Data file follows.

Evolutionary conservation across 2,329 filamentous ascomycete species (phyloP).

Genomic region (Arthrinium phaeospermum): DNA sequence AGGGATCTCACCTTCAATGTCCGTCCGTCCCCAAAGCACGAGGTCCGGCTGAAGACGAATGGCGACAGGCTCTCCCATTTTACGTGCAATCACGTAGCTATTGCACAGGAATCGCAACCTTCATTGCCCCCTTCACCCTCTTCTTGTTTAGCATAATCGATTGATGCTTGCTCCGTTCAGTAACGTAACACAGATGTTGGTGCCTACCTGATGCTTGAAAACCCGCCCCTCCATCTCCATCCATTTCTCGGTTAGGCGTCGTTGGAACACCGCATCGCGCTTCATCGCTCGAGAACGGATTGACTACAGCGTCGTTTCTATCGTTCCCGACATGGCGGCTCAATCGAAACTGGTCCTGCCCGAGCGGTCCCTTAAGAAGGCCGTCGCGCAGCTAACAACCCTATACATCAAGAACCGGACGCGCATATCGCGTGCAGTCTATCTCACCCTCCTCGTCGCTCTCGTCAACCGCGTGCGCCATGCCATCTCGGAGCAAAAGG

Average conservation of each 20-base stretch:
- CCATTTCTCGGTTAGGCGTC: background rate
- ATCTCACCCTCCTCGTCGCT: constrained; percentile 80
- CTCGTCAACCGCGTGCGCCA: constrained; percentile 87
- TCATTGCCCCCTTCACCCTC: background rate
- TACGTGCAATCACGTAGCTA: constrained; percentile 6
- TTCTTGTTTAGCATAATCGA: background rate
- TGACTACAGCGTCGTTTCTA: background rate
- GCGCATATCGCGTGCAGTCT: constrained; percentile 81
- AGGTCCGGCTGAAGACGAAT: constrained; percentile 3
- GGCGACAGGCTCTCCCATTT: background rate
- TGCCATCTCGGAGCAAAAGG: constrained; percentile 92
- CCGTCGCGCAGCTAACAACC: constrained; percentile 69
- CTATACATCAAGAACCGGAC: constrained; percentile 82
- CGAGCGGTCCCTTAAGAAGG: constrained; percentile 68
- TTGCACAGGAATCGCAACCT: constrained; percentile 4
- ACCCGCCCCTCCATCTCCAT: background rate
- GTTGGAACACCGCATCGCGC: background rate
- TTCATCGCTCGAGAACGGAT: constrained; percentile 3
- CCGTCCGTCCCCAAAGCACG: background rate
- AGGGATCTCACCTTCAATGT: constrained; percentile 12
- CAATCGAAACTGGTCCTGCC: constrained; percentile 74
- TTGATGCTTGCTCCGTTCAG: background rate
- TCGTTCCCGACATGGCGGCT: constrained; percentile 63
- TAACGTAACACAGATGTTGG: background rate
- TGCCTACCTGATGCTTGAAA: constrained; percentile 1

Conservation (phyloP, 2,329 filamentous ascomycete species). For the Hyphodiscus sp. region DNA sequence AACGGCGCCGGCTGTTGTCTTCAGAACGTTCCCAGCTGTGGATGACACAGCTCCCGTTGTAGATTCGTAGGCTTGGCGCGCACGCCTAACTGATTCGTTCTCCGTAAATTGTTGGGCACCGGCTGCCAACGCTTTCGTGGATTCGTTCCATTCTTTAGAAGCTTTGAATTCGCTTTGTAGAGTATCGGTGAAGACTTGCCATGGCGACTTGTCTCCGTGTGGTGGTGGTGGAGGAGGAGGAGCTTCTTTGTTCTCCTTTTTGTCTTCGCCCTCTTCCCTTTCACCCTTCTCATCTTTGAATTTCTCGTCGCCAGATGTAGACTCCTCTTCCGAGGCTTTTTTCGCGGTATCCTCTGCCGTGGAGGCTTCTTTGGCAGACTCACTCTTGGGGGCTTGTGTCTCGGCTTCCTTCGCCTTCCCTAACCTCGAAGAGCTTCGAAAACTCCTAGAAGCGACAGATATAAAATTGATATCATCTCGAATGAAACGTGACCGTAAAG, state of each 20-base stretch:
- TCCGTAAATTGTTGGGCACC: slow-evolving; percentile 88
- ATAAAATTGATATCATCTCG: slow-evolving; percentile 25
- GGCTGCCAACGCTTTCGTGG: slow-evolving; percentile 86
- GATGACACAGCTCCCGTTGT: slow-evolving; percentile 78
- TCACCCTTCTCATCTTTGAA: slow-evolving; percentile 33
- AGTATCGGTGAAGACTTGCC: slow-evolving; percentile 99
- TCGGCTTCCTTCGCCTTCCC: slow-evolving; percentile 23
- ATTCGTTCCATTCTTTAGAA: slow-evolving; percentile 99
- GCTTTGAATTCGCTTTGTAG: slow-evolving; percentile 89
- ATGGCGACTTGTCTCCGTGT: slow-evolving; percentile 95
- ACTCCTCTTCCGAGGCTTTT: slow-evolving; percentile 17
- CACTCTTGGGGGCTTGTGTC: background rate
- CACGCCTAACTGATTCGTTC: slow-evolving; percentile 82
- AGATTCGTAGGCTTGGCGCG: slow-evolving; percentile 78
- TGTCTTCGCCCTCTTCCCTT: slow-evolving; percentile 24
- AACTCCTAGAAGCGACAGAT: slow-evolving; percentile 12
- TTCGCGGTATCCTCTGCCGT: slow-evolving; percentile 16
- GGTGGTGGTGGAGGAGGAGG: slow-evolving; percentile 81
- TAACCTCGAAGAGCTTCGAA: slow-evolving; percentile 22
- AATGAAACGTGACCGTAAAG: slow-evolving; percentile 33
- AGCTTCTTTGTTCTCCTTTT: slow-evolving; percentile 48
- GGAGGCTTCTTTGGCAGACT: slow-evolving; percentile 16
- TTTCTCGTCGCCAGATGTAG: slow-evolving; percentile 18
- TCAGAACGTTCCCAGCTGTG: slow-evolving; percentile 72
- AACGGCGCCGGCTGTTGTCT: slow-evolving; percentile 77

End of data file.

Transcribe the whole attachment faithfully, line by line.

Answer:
Evolutionary conservation across 2,329 filamentous ascomycete species (phyloP).

Genomic region (Arthrinium phaeospermum): DNA sequence AGGGATCTCACCTTCAATGTCCGTCCGTCCCCAAAGCACGAGGTCCGGCTGAAGACGAATGGCGACAGGCTCTCCCATTTTACGTGCAATCACGTAGCTATTGCACAGGAATCGCAACCTTCATTGCCCCCTTCACCCTCTTCTTGTTTAGCATAATCGATTGATGCTTGCTCCGTTCAGTAACGTAACACAGATGTTGGTGCCTACCTGATGCTTGAAAACCCGCCCCTCCATCTCCATCCATTTCTCGGTTAGGCGTCGTTGGAACACCGCATCGCGCTTCATCGCTCGAGAACGGATTGACTACAGCGTCGTTTCTATCGTTCCCGACATGGCGGCTCAATCGAAACTGGTCCTGCCCGAGCGGTCCCTTAAGAAGGCCGTCGCGCAGCTAACAACCCTATACATCAAGAACCGGACGCGCATATCGCGTGCAGTCTATCTCACCCTCCTCGTCGCTCTCGTCAACCGCGTGCGCCATGCCATCTCGGAGCAAAAGG

Average conservation of each 20-base stretch:
- CCATTTCTCGGTTAGGCGTC: background rate
- ATCTCACCCTCCTCGTCGCT: constrained; percentile 80
- CTCGTCAACCGCGTGCGCCA: constrained; percentile 87
- TCATTGCCCCCTTCACCCTC: background rate
- TACGTGCAATCACGTAGCTA: constrained; percentile 6
- TTCTTGTTTAGCATAATCGA: background rate
- TGACTACAGCGTCGTTTCTA: background rate
- GCGCATATCGCGTGCAGTCT: constrained; percentile 81
- AGGTCCGGCTGAAGACGAAT: constrained; percentile 3
- GGCGACAGGCTCTCCCATTT: background rate
- TGCCATCTCGGAGCAAAAGG: constrained; percentile 92
- CCGTCGCGCAGCTAACAACC: constrained; percentile 69
- CTATACATCAAGAACCGGAC: constrained; percentile 82
- CGAGCGGTCCCTTAAGAAGG: constrained; percentile 68
- TTGCACAGGAATCGCAACCT: constrained; percentile 4
- ACCCGCCCCTCCATCTCCAT: background rate
- GTTGGAACACCGCATCGCGC: background rate
- TTCATCGCTCGAGAACGGAT: constrained; percentile 3
- CCGTCCGTCCCCAAAGCACG: background rate
- AGGGATCTCACCTTCAATGT: constrained; percentile 12
- CAATCGAAACTGGTCCTGCC: constrained; percentile 74
- TTGATGCTTGCTCCGTTCAG: background rate
- TCGTTCCCGACATGGCGGCT: constrained; percentile 63
- TAACGTAACACAGATGTTGG: background rate
- TGCCTACCTGATGCTTGAAA: constrained; percentile 1

Conservation (phyloP, 2,329 filamentous ascomycete species). For the Hyphodiscus sp. region DNA sequence AACGGCGCCGGCTGTTGTCTTCAGAACGTTCCCAGCTGTGGATGACACAGCTCCCGTTGTAGATTCGTAGGCTTGGCGCGCACGCCTAACTGATTCGTTCTCCGTAAATTGTTGGGCACCGGCTGCCAACGCTTTCGTGGATTCGTTCCATTCTTTAGAAGCTTTGAATTCGCTTTGTAGAGTATCGGTGAAGACTTGCCATGGCGACTTGTCTCCGTGTGGTGGTGGTGGAGGAGGAGGAGCTTCTTTGTTCTCCTTTTTGTCTTCGCCCTCTTCCCTTTCACCCTTCTCATCTTTGAATTTCTCGTCGCCAGATGTAGACTCCTCTTCCGAGGCTTTTTTCGCGGTATCCTCTGCCGTGGAGGCTTCTTTGGCAGACTCACTCTTGGGGGCTTGTGTCTCGGCTTCCTTCGCCTTCCCTAACCTCGAAGAGCTTCGAAAACTCCTAGAAGCGACAGATATAAAATTGATATCATCTCGAATGAAACGTGACCGTAAAG, state of each 20-base stretch:
- TCCGTAAATTGTTGGGCACC: slow-evolving; percentile 88
- ATAAAATTGATATCATCTCG: slow-evolving; percentile 25
- GGCTGCCAACGCTTTCGTGG: slow-evolving; percentile 86
- GATGACACAGCTCCCGTTGT: slow-evolving; percentile 78
- TCACCCTTCTCATCTTTGAA: slow-evolving; percentile 33
- AGTATCGGTGAAGACTTGCC: slow-evolving; percentile 99
- TCGGCTTCCTTCGCCTTCCC: slow-evolving; percentile 23
- ATTCGTTCCATTCTTTAGAA: slow-evolving; percentile 99
- GCTTTGAATTCGCTTTGTAG: slow-evolving; percentile 89
- ATGGCGACTTGTCTCCGTGT: slow-evolving; percentile 95
- ACTCCTCTTCCGAGGCTTTT: slow-evolving; percentile 17
- CACTCTTGGGGGCTTGTGTC: background rate
- CACGCCTAACTGATTCGTTC: slow-evolving; percentile 82
- AGATTCGTAGGCTTGGCGCG: slow-evolving; percentile 78
- TGTCTTCGCCCTCTTCCCTT: slow-evolving; percentile 24
- AACTCCTAGAAGCGACAGAT: slow-evolving; percentile 12
- TTCGCGGTATCCTCTGCCGT: slow-evolving; percentile 16
- GGTGGTGGTGGAGGAGGAGG: slow-evolving; percentile 81
- TAACCTCGAAGAGCTTCGAA: slow-evolving; percentile 22
- AATGAAACGTGACCGTAAAG: slow-evolving; percentile 33
- AGCTTCTTTGTTCTCCTTTT: slow-evolving; percentile 48
- GGAGGCTTCTTTGGCAGACT: slow-evolving; percentile 16
- TTTCTCGTCGCCAGATGTAG: slow-evolving; percentile 18
- TCAGAACGTTCCCAGCTGTG: slow-evolving; percentile 72
- AACGGCGCCGGCTGTTGTCT: slow-evolving; percentile 77